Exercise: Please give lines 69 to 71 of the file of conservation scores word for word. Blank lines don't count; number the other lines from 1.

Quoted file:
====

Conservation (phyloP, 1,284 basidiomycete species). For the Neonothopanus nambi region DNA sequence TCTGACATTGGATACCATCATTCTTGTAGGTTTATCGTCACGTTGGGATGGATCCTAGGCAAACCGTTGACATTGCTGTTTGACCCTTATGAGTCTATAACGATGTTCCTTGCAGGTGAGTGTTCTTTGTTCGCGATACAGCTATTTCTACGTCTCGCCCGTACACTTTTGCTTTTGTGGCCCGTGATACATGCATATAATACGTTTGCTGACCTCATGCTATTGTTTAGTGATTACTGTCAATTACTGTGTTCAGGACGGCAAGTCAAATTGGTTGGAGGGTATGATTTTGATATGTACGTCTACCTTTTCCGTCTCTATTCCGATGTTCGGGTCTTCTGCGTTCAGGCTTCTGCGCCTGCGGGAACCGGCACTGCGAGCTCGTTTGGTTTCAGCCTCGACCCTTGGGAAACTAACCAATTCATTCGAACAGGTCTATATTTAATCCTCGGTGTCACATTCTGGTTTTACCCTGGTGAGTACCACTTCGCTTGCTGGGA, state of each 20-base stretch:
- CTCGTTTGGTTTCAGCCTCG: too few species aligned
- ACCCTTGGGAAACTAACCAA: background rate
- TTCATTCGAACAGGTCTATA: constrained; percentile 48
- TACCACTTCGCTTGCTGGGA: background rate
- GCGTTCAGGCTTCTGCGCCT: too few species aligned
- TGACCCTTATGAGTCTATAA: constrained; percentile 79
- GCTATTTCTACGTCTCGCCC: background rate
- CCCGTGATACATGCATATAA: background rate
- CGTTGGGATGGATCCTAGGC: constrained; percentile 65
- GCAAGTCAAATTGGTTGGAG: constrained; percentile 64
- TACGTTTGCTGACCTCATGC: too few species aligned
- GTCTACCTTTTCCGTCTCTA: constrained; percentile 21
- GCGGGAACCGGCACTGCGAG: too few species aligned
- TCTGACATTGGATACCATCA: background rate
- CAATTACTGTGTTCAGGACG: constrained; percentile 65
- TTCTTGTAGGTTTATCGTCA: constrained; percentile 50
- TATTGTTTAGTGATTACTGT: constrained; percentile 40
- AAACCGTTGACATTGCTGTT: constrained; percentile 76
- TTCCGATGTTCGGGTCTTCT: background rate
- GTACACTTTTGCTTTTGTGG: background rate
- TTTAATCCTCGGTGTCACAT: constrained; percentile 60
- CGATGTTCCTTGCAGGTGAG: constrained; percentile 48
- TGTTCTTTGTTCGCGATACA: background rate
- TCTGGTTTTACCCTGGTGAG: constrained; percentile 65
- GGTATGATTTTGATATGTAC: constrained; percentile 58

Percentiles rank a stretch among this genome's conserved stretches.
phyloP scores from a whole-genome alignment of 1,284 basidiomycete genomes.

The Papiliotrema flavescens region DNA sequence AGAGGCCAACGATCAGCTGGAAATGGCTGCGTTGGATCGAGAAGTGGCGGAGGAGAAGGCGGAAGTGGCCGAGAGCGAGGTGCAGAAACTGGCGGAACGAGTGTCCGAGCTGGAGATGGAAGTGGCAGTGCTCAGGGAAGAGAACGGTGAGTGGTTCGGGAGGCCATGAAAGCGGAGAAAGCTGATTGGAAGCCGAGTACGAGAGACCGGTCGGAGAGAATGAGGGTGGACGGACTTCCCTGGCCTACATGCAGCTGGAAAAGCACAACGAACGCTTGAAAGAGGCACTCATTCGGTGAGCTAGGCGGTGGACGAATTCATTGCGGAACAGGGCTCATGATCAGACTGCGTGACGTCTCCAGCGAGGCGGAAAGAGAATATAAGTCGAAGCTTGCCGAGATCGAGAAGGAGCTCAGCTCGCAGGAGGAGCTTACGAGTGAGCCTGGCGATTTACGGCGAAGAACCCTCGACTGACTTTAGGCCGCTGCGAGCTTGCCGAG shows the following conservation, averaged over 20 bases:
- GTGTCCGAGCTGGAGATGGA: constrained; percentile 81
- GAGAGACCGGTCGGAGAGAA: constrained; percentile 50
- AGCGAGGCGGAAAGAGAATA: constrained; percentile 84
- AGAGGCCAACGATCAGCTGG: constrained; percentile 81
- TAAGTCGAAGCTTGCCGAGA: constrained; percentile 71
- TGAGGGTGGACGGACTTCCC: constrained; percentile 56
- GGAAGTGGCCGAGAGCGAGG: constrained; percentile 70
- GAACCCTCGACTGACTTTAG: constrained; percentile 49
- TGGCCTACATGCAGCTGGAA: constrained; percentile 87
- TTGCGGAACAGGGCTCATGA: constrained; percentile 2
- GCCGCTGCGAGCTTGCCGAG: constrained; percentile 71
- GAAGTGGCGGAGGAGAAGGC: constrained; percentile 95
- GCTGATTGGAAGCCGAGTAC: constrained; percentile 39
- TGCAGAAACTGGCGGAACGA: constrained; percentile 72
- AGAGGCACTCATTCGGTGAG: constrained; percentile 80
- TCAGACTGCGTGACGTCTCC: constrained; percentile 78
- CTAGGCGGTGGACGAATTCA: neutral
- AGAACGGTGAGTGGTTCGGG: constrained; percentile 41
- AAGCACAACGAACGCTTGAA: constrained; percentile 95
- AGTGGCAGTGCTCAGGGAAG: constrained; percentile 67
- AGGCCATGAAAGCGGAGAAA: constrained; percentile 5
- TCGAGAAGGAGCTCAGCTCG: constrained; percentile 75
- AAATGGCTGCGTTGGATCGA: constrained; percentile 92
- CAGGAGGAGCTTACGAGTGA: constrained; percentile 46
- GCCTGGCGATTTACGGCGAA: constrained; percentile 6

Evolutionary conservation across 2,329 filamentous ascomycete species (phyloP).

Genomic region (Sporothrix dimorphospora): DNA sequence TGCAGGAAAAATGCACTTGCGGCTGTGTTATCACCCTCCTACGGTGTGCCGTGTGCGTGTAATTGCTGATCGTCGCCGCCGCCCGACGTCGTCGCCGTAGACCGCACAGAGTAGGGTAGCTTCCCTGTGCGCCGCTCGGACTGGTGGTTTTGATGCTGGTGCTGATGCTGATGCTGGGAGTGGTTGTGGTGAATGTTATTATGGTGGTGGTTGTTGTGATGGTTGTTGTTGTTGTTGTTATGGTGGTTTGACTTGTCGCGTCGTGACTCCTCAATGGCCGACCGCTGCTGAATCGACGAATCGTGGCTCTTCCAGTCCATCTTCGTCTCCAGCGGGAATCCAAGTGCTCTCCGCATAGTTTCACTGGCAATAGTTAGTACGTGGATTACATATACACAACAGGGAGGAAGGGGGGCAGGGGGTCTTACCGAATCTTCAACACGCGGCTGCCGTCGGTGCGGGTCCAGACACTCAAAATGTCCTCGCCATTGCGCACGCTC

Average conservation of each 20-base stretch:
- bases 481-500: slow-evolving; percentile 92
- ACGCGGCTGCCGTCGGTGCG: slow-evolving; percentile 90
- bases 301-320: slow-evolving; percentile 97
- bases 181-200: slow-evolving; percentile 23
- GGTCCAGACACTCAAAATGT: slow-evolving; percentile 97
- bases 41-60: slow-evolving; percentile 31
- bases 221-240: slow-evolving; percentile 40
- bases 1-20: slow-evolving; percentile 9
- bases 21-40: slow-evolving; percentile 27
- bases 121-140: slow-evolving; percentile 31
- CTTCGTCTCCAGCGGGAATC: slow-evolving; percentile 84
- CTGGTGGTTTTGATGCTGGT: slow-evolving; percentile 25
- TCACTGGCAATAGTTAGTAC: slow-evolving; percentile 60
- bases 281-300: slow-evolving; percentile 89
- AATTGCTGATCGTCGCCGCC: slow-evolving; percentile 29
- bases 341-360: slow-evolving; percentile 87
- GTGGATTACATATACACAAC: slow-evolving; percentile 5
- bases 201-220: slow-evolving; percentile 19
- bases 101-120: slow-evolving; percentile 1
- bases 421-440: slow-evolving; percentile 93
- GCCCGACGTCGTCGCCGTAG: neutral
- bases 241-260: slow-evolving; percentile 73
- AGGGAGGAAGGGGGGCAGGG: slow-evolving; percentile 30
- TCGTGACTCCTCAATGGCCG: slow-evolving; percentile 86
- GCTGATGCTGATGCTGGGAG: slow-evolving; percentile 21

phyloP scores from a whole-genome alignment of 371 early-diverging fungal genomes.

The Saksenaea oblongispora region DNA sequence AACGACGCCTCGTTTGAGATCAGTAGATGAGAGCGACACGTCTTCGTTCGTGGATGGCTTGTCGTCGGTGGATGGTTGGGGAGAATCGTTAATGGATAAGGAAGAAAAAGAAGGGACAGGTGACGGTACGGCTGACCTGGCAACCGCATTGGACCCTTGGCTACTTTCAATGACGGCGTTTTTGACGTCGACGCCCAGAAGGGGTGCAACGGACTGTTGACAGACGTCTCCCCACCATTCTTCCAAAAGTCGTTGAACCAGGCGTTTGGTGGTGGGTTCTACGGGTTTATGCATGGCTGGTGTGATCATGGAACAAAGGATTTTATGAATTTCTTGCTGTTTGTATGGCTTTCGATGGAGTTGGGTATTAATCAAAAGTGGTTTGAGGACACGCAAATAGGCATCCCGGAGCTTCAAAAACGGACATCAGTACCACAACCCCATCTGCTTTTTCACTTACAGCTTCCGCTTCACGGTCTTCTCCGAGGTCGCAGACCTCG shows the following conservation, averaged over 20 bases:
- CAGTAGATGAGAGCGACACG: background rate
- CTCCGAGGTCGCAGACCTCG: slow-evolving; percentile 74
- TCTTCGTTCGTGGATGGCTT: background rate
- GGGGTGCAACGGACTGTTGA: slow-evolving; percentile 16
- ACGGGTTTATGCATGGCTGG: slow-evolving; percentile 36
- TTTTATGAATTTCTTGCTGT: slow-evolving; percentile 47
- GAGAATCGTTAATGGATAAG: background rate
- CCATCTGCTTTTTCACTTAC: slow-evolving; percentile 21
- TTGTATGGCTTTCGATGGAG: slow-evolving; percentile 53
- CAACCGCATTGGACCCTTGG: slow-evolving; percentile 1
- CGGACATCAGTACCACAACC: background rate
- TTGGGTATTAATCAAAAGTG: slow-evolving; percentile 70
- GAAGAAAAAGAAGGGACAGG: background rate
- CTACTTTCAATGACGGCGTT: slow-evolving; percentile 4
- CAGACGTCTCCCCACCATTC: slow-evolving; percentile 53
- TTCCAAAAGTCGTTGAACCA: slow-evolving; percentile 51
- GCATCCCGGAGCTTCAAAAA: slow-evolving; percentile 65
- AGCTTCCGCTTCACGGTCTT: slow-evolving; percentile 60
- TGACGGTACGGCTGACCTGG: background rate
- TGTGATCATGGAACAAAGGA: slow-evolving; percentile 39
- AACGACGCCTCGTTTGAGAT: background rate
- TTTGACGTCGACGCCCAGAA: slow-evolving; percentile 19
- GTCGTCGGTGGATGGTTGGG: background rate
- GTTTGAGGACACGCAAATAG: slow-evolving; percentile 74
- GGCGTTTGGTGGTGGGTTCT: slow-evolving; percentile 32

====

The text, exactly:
- CTGGTGGTTTTGATGCTGGT: slow-evolving; percentile 25
- TCACTGGCAATAGTTAGTAC: slow-evolving; percentile 60
- bases 281-300: slow-evolving; percentile 89